Et tu, Brutus?
Join Date: Jul 2006
Location: Atlanta, Ga.
Re: Breaking Bad Season 4 Premiere Sun 10pm AMC (Spoilers!)
Originally Posted by 757690
Not keep this thread sidetracked, but I do have a bit of inside knowledge of the entertainment industry, as I have been out in LA working as a screenwriter for the past 15 years. (Shameless plug, my latest movie, "The Secret Lives of Dorks" is out in theaters Sept 27th. It's a crappy teen movie full of fart jokes, so I don't recommend it to anyone on this site, but maybe their teenage kids.)
Concerning the difference between Movies and TV:
The biggest difference is that movies are run by the director, and TV is run by the writer.
Some directors are strong creative forces, like Hitchcock, Scorcese, Kubrik, Soderbergh, etc. However, most are technicians from film school who mostly know how to make things look cool. This has been the way it's been in Hollywood for decades.
TV, since it was on a small screen and was produced weekly, had to focus on story and characters, not look. Movies on a big screen and with months to make, could focus on looks and wow factor. This resulted in directors in charge of movies, and writers in charge of TV shows. A perfect example is my last movie. I was responsible for writing about 40% of the final version that hits theaters. The rest was re-written by the director. (One reason why I'm not recommending it) If it was a TV show, the director would have no creative say, and just be in charge of cameras and telling the actors where to stand.
While that has stayed the same, technology has moved TV closer to movies. Just a decade ago, when almost everything was shot on film, it took days just to transfer and develop the film, so on a weekly show. you only had 2-3 days to shoot everything. Also, you didn't have time to set up complicated shots, since that required, cranes dolly's, tracks, crazy lighting set ups, etc. Now with HD and steadycams, you can shoot whatever you want on the spot, and it's ready for the editor minutes after you're done shooting. This has allowed TV shows to do more "movie" shots and more action.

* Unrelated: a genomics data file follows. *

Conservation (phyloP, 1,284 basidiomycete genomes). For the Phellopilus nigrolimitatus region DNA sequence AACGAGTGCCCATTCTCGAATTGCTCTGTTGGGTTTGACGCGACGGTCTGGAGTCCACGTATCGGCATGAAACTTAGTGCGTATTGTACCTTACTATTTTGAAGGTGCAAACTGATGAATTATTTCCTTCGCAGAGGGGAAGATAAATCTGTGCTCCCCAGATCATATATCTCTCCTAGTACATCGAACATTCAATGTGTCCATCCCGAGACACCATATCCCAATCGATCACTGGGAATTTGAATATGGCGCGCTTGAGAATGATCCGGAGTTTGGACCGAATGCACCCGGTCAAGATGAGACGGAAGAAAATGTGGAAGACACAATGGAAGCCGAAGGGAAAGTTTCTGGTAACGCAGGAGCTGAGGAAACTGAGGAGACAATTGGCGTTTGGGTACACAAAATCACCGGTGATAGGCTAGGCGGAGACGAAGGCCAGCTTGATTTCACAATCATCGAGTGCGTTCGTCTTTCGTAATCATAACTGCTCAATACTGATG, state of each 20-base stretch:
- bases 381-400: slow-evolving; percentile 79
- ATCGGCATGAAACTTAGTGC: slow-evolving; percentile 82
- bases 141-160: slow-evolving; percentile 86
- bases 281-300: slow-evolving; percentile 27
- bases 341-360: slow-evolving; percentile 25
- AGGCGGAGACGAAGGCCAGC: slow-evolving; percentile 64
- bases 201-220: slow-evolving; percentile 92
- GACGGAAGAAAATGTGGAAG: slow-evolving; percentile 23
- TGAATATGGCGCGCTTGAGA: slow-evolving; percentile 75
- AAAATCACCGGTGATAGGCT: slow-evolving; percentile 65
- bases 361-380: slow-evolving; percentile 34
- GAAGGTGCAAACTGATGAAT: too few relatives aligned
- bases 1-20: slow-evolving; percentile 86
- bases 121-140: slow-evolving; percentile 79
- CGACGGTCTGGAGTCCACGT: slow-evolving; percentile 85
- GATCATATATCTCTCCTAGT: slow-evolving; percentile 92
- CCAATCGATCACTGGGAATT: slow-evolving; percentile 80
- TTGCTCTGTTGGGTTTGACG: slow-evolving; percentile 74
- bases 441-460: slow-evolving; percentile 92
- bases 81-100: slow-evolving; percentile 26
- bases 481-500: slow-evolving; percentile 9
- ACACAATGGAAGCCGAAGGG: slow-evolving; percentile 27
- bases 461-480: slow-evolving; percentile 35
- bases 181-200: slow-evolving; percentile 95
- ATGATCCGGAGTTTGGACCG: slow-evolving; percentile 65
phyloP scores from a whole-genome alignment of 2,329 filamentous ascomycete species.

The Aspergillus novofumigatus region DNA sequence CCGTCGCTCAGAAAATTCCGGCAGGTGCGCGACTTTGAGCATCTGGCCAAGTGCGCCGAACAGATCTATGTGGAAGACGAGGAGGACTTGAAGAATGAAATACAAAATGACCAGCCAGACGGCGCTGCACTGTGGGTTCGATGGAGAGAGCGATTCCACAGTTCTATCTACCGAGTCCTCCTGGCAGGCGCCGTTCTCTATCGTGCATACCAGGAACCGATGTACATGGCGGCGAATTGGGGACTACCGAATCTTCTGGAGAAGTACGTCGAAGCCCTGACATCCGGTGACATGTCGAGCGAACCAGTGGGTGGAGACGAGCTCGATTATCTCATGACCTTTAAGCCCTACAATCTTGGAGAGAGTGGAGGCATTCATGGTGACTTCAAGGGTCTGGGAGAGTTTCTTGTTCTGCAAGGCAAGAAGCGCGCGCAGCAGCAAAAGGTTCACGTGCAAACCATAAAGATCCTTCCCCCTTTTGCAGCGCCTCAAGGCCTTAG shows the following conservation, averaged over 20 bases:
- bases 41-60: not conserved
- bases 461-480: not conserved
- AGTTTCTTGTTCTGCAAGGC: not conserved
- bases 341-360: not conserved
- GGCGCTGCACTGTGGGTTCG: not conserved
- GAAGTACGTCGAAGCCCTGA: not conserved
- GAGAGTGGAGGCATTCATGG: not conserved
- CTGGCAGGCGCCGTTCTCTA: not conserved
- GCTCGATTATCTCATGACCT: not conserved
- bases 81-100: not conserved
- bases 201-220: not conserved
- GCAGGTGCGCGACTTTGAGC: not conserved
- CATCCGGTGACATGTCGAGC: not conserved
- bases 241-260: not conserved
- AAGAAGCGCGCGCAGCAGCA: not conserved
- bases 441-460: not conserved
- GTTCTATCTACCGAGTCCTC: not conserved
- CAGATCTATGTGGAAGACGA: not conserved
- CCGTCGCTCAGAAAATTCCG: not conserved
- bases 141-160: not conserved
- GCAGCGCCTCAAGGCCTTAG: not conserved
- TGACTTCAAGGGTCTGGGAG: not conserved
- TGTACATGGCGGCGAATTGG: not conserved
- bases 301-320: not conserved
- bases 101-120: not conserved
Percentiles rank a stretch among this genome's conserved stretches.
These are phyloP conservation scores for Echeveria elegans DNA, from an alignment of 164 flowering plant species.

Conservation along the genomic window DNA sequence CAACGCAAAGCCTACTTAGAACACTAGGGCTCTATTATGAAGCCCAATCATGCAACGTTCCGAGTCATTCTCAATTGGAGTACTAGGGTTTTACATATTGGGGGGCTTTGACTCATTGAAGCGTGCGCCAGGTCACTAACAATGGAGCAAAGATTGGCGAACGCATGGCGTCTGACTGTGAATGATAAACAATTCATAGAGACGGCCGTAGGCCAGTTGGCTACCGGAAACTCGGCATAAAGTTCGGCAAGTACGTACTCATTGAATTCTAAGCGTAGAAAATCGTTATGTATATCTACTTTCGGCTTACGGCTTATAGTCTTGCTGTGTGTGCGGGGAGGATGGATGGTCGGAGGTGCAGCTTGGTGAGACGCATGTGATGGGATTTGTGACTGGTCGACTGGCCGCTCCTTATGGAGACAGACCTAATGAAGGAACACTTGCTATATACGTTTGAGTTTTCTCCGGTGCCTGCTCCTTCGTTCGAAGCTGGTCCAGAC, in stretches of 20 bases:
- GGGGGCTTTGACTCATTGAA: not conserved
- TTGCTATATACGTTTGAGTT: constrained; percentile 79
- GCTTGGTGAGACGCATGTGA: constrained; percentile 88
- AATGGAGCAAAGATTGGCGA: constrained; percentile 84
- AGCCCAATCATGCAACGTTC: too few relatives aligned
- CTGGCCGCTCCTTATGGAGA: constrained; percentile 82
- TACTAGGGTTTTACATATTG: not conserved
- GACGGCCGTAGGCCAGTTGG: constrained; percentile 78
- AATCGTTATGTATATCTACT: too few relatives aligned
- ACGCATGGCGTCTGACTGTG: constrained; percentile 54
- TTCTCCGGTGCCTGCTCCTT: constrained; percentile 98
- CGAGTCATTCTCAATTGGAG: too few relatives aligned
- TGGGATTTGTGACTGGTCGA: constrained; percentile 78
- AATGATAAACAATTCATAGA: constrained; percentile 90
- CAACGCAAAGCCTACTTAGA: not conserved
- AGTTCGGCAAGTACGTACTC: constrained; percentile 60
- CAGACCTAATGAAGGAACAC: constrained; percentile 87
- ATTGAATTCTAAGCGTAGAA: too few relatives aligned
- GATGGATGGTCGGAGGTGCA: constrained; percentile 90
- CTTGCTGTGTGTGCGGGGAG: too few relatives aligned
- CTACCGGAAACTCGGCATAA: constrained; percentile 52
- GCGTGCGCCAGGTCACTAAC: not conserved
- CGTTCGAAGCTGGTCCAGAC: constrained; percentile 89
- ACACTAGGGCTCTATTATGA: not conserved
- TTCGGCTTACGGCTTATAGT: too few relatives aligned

But the biggest effect technology has had on the entertainment industry are the TV's themselves. People now have 40-60 inch screens in 1080 HD with surround sound in their living room, so it's basically just like being in a movie theater. So TV has to adapt, and it has.
I would also add that a big reason for the surge is that there is a lot more money to spend on production these days. It started with HBO and Showtime, who had money to burn on original programming and were able to do things that OTA networks couldn't or wouldn't do. But since then, even cable networks such as USA, TBS, AMC, etc. now have the money to take risks on bigger-budget dramas.
Funny thing is, even today, with plenty of money and the knowledge that it can work, the broadcast networks typically stay in their cozy box with regard to which programming they pick up. If it's not a three-camera comedy, a dramedy or a procedural drama, they typically aren't interested. ABC gambled on LOST and won big, but after FlashForward and The Event both failed, I get the sense the networks will quickly go back into their shell for a while.
"No matter how good you are, you're going to lose one-third of your games. No matter how bad you are you're going to win one-third of your games. It's the other third that makes the difference." ~Tommy Lasorda